Being biologically related to both parents is not necessary for creating a stable family unit. For instance, a divorced lady who remarries might live in a household where children are related to only 1 adult. That doesn't mean that this couple cannot raise a healthy family.

Look also at couples who adopt--in those case the child is related to neither parent. Yet, many adopted children grow up in a stable and loving environment. It is therefore incorrect to say that because gay people cannot produce children related to both parents that they cannot create a "fundamentall cohesive unit."

As for "systemic inefficiency," many surrogate mothers may not want children of their own or have decided to raise no more children. Moreover, if surrogacy is systematically inefficient, so too are in vitro and sperm/egg donations. By your own logic, we would have to deny straight couples access to these services because they are "inefficient."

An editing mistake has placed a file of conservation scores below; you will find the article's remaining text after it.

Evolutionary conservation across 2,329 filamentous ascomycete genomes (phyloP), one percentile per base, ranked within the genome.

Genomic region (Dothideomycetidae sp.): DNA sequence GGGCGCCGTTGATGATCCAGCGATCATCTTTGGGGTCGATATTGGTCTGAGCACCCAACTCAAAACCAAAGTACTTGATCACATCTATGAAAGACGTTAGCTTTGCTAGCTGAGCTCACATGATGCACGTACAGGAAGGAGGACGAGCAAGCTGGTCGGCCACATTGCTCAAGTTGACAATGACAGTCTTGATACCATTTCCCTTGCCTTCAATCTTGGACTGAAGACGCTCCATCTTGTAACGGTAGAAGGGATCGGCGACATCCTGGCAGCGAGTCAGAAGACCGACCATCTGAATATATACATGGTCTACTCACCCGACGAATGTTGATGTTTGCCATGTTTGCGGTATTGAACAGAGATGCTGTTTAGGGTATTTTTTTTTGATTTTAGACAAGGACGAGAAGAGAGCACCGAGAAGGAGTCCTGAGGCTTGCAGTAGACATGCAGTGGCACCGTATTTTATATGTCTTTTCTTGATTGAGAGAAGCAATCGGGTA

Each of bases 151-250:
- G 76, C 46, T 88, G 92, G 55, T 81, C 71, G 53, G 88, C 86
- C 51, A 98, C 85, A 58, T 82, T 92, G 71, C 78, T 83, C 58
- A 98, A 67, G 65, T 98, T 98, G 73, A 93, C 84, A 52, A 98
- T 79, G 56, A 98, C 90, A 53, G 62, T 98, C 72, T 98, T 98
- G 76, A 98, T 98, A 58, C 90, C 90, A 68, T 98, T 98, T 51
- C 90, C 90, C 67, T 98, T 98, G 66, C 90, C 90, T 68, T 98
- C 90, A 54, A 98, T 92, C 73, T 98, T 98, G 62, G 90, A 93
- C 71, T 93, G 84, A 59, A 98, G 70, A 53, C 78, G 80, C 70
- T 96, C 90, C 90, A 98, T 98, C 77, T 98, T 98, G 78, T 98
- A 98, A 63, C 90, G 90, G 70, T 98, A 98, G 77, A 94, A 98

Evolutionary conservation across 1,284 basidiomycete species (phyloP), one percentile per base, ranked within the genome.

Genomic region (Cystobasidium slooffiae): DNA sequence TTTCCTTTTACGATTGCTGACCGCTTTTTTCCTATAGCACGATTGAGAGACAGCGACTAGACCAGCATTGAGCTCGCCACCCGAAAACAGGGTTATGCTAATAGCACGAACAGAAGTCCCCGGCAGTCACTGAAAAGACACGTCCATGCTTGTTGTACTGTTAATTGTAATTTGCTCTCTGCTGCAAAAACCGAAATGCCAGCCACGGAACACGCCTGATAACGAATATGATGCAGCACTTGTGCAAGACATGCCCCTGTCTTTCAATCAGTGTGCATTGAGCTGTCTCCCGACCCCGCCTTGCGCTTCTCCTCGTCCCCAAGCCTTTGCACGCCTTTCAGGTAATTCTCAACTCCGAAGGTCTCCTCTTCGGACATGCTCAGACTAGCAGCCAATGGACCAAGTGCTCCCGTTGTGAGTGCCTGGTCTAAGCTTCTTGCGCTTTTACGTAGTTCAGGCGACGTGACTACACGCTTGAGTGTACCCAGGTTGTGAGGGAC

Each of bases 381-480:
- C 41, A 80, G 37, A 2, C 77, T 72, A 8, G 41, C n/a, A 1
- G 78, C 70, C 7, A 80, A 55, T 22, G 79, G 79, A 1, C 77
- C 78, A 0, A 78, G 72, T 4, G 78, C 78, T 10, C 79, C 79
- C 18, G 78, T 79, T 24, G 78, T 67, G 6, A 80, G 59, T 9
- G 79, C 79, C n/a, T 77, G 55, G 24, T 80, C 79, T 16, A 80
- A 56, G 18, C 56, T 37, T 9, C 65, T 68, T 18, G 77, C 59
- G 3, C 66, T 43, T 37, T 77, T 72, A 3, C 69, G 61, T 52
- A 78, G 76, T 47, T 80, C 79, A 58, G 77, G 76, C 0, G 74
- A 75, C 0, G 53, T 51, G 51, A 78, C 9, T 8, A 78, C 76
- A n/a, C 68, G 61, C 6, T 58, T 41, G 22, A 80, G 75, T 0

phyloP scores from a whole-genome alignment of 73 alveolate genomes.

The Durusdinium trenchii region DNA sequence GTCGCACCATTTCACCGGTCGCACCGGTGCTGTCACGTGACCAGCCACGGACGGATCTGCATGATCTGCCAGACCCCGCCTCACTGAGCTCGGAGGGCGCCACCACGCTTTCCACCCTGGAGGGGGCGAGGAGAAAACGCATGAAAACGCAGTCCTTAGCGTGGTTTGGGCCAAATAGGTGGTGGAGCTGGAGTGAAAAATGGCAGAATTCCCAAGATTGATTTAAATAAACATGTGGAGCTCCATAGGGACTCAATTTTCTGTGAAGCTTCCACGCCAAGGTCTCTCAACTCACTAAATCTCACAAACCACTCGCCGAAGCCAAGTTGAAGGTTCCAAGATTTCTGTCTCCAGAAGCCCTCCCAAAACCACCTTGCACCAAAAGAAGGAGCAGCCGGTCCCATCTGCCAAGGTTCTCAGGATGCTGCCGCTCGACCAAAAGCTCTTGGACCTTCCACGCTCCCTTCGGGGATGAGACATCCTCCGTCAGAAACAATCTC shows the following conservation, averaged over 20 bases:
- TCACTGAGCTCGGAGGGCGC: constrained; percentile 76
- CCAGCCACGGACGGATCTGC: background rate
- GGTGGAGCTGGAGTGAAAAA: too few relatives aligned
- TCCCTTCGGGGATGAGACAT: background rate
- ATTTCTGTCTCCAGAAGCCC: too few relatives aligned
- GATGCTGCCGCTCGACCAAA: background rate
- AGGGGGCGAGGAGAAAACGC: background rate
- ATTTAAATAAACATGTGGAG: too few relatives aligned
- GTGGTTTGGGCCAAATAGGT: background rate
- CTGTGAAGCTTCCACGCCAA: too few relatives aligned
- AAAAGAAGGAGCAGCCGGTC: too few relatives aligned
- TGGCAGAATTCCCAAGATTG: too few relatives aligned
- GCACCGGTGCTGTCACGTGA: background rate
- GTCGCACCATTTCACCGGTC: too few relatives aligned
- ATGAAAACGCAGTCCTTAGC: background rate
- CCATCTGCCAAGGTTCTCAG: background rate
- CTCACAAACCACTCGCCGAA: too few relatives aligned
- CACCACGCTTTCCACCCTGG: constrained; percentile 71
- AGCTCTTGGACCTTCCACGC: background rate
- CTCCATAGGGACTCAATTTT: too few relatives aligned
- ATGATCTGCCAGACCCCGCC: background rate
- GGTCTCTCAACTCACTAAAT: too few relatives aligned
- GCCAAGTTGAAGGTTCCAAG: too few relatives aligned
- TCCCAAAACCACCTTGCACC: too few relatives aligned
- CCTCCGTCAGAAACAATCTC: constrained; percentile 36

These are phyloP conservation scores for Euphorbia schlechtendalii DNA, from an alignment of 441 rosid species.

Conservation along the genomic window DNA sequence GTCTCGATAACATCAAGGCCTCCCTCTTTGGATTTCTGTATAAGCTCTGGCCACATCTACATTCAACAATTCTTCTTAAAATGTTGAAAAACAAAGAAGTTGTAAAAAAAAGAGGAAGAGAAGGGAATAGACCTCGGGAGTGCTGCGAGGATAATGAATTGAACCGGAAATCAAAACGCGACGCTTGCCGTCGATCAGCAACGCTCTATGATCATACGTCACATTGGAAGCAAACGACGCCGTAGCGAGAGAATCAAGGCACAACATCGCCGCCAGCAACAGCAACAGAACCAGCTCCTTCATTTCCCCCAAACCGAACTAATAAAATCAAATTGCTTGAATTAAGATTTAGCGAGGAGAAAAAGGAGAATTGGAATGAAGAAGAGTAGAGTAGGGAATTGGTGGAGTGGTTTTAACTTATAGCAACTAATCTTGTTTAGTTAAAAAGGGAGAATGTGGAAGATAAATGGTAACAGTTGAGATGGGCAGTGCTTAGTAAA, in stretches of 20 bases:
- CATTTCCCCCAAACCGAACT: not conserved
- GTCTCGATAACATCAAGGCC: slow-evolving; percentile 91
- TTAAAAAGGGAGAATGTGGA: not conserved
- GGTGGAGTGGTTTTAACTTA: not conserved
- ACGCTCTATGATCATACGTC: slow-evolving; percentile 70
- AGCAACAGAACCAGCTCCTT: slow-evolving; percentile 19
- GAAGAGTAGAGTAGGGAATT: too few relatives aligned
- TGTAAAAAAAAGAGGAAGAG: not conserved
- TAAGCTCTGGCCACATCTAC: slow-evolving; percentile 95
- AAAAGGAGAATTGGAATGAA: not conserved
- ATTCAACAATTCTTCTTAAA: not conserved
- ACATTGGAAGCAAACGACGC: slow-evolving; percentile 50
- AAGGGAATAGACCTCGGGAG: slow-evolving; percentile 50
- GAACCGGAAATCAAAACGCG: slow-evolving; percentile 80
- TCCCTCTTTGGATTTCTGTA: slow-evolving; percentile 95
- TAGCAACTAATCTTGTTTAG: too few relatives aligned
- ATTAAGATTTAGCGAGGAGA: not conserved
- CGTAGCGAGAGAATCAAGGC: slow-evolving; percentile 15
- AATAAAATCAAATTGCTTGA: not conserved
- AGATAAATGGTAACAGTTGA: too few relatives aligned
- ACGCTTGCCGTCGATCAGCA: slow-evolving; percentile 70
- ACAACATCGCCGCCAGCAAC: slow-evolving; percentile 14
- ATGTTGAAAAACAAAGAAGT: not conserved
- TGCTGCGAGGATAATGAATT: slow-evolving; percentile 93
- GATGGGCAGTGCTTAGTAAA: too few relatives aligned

You're saying that the purpose of marriage is to procreate safely. In a sense, you want to maximize the number of children who can be cared for by responsible parents. Therefore, if a surrogate can give a gay couple several children after having several children of her own, then we have maximized the number of children in good families. Thus, society has benefited.

-- Slippery Slope --

"My opponent has established his own standard, but he has decided to justify it in any reasonable way, instead choosing to appeal to 'international law' (but at least he gets an extra source out of it!). So, bsh1 ought to do us a huge favor and explain why your standard is reasonable."

I find it rather offensive that Con would claim I said this solely because I wanted a source. In fact, I had already used this source earlier, so I did not get an extra source out of it.

I would be happy to explain my rationale here for Con:

1. International Law: this is, in fact, legally-binding. Con says it is unreasonable to use this source, but yet Con fails to explain WHY it is unreasonable. I think that legislation that carries legal weight here in the U.S. is pertenant to the resolution, insofar as we should not violate the law.

2. Marriage is, legally, a contract. [2] Non-consenting parties cannot enter freely into a contract, and so should no be able to marry.